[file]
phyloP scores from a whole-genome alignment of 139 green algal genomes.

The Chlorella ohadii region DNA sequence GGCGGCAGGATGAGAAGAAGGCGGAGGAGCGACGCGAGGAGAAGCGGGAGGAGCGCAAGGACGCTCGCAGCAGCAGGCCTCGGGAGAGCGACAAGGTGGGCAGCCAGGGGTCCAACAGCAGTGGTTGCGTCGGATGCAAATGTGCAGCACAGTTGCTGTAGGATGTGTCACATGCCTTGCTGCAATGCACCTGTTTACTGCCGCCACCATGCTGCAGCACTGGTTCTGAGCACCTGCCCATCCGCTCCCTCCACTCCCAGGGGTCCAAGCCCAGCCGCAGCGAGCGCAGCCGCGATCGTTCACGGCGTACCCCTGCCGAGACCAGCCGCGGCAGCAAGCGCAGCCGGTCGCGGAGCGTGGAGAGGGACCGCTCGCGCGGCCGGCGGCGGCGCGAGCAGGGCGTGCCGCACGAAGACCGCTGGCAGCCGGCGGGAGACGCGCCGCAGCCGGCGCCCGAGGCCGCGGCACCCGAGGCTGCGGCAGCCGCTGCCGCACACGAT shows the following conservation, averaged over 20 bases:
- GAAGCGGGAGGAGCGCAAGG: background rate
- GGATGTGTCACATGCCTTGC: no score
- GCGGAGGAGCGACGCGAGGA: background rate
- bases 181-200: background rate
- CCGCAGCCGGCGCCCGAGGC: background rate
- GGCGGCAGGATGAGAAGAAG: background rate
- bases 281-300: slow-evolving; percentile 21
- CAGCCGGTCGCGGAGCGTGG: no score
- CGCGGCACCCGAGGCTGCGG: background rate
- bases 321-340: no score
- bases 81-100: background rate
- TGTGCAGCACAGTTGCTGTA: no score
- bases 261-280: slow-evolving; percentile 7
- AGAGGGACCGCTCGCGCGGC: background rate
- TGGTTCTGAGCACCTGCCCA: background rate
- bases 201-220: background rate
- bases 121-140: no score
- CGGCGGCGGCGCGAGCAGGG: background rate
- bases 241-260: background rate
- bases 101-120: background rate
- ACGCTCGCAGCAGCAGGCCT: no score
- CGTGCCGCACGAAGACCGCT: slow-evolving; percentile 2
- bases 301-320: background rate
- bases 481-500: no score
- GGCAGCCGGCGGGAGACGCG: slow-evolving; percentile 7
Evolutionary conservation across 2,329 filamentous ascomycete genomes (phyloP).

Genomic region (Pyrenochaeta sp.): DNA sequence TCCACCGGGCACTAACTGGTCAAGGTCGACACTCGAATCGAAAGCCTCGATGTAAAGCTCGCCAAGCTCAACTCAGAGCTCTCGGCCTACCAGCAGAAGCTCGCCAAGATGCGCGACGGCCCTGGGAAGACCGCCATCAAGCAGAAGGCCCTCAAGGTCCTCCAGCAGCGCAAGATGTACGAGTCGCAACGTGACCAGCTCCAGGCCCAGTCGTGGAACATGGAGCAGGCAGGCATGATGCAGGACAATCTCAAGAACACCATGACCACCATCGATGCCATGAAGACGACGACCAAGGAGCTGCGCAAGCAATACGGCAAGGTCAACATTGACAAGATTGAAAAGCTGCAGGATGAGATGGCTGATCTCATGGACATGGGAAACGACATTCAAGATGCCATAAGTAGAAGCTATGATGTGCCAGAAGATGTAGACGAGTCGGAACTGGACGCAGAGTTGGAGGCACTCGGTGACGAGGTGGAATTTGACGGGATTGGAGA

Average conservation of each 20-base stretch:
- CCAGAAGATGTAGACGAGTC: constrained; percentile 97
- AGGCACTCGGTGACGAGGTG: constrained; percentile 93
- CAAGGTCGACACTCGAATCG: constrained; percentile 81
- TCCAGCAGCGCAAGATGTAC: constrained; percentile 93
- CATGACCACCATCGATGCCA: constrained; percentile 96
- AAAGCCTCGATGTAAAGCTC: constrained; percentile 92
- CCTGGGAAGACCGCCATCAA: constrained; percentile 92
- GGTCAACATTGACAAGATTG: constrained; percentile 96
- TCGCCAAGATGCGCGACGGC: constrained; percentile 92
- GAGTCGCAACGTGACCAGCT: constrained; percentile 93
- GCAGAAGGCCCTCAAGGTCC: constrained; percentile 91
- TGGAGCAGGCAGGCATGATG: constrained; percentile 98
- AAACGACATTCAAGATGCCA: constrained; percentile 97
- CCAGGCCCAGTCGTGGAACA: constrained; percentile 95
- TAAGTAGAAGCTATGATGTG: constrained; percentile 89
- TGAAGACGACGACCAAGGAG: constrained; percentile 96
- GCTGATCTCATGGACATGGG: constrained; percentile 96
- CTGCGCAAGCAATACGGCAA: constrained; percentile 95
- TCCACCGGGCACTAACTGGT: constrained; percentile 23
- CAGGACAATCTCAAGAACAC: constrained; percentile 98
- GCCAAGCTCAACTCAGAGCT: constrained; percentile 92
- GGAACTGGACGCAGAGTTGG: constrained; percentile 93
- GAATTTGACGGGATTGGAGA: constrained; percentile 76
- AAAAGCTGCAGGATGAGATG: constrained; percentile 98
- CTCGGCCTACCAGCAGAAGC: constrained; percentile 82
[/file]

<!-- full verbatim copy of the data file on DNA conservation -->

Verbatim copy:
phyloP scores from a whole-genome alignment of 139 green algal genomes.

The Chlorella ohadii region DNA sequence GGCGGCAGGATGAGAAGAAGGCGGAGGAGCGACGCGAGGAGAAGCGGGAGGAGCGCAAGGACGCTCGCAGCAGCAGGCCTCGGGAGAGCGACAAGGTGGGCAGCCAGGGGTCCAACAGCAGTGGTTGCGTCGGATGCAAATGTGCAGCACAGTTGCTGTAGGATGTGTCACATGCCTTGCTGCAATGCACCTGTTTACTGCCGCCACCATGCTGCAGCACTGGTTCTGAGCACCTGCCCATCCGCTCCCTCCACTCCCAGGGGTCCAAGCCCAGCCGCAGCGAGCGCAGCCGCGATCGTTCACGGCGTACCCCTGCCGAGACCAGCCGCGGCAGCAAGCGCAGCCGGTCGCGGAGCGTGGAGAGGGACCGCTCGCGCGGCCGGCGGCGGCGCGAGCAGGGCGTGCCGCACGAAGACCGCTGGCAGCCGGCGGGAGACGCGCCGCAGCCGGCGCCCGAGGCCGCGGCACCCGAGGCTGCGGCAGCCGCTGCCGCACACGAT shows the following conservation, averaged over 20 bases:
- GAAGCGGGAGGAGCGCAAGG: background rate
- GGATGTGTCACATGCCTTGC: no score
- GCGGAGGAGCGACGCGAGGA: background rate
- bases 181-200: background rate
- CCGCAGCCGGCGCCCGAGGC: background rate
- GGCGGCAGGATGAGAAGAAG: background rate
- bases 281-300: slow-evolving; percentile 21
- CAGCCGGTCGCGGAGCGTGG: no score
- CGCGGCACCCGAGGCTGCGG: background rate
- bases 321-340: no score
- bases 81-100: background rate
- TGTGCAGCACAGTTGCTGTA: no score
- bases 261-280: slow-evolving; percentile 7
- AGAGGGACCGCTCGCGCGGC: background rate
- TGGTTCTGAGCACCTGCCCA: background rate
- bases 201-220: background rate
- bases 121-140: no score
- CGGCGGCGGCGCGAGCAGGG: background rate
- bases 241-260: background rate
- bases 101-120: background rate
- ACGCTCGCAGCAGCAGGCCT: no score
- CGTGCCGCACGAAGACCGCT: slow-evolving; percentile 2
- bases 301-320: background rate
- bases 481-500: no score
- GGCAGCCGGCGGGAGACGCG: slow-evolving; percentile 7
Evolutionary conservation across 2,329 filamentous ascomycete genomes (phyloP).

Genomic region (Pyrenochaeta sp.): DNA sequence TCCACCGGGCACTAACTGGTCAAGGTCGACACTCGAATCGAAAGCCTCGATGTAAAGCTCGCCAAGCTCAACTCAGAGCTCTCGGCCTACCAGCAGAAGCTCGCCAAGATGCGCGACGGCCCTGGGAAGACCGCCATCAAGCAGAAGGCCCTCAAGGTCCTCCAGCAGCGCAAGATGTACGAGTCGCAACGTGACCAGCTCCAGGCCCAGTCGTGGAACATGGAGCAGGCAGGCATGATGCAGGACAATCTCAAGAACACCATGACCACCATCGATGCCATGAAGACGACGACCAAGGAGCTGCGCAAGCAATACGGCAAGGTCAACATTGACAAGATTGAAAAGCTGCAGGATGAGATGGCTGATCTCATGGACATGGGAAACGACATTCAAGATGCCATAAGTAGAAGCTATGATGTGCCAGAAGATGTAGACGAGTCGGAACTGGACGCAGAGTTGGAGGCACTCGGTGACGAGGTGGAATTTGACGGGATTGGAGA

Average conservation of each 20-base stretch:
- CCAGAAGATGTAGACGAGTC: constrained; percentile 97
- AGGCACTCGGTGACGAGGTG: constrained; percentile 93
- CAAGGTCGACACTCGAATCG: constrained; percentile 81
- TCCAGCAGCGCAAGATGTAC: constrained; percentile 93
- CATGACCACCATCGATGCCA: constrained; percentile 96
- AAAGCCTCGATGTAAAGCTC: constrained; percentile 92
- CCTGGGAAGACCGCCATCAA: constrained; percentile 92
- GGTCAACATTGACAAGATTG: constrained; percentile 96
- TCGCCAAGATGCGCGACGGC: constrained; percentile 92
- GAGTCGCAACGTGACCAGCT: constrained; percentile 93
- GCAGAAGGCCCTCAAGGTCC: constrained; percentile 91
- TGGAGCAGGCAGGCATGATG: constrained; percentile 98
- AAACGACATTCAAGATGCCA: constrained; percentile 97
- CCAGGCCCAGTCGTGGAACA: constrained; percentile 95
- TAAGTAGAAGCTATGATGTG: constrained; percentile 89
- TGAAGACGACGACCAAGGAG: constrained; percentile 96
- GCTGATCTCATGGACATGGG: constrained; percentile 96
- CTGCGCAAGCAATACGGCAA: constrained; percentile 95
- TCCACCGGGCACTAACTGGT: constrained; percentile 23
- CAGGACAATCTCAAGAACAC: constrained; percentile 98
- GCCAAGCTCAACTCAGAGCT: constrained; percentile 92
- GGAACTGGACGCAGAGTTGG: constrained; percentile 93
- GAATTTGACGGGATTGGAGA: constrained; percentile 76
- AAAAGCTGCAGGATGAGATG: constrained; percentile 98
- CTCGGCCTACCAGCAGAAGC: constrained; percentile 82